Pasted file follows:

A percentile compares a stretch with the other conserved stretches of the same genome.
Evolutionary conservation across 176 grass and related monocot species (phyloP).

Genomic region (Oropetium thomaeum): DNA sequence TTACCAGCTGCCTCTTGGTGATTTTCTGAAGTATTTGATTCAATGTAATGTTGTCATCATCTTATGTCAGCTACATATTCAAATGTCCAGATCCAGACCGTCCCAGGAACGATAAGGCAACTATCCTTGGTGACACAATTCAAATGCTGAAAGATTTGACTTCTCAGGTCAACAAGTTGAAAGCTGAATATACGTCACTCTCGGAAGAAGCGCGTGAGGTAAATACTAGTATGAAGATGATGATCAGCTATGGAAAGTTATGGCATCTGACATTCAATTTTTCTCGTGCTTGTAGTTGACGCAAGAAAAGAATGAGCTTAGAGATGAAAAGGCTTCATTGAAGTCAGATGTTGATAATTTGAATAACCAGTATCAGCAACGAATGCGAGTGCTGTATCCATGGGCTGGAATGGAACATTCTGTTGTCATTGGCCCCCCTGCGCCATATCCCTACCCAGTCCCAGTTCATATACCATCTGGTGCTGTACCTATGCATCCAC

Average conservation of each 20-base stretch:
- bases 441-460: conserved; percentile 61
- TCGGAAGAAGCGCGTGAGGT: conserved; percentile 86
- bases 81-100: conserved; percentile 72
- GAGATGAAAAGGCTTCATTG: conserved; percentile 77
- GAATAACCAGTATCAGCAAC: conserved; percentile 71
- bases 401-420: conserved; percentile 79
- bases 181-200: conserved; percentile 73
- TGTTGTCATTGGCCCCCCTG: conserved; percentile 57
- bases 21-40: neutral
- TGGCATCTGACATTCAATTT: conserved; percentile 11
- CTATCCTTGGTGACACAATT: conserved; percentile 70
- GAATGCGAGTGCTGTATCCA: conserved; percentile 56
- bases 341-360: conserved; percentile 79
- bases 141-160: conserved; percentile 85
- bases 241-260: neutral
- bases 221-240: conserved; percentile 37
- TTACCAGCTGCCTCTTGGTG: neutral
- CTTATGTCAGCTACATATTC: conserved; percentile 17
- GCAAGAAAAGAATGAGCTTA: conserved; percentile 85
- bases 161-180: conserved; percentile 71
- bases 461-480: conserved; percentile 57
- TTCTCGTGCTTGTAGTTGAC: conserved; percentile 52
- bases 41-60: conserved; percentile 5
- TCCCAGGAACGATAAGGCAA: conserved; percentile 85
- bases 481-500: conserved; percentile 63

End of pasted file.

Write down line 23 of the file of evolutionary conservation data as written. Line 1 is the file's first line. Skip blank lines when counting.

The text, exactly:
- GCAAGAAAAGAATGAGCTTA: conserved; percentile 85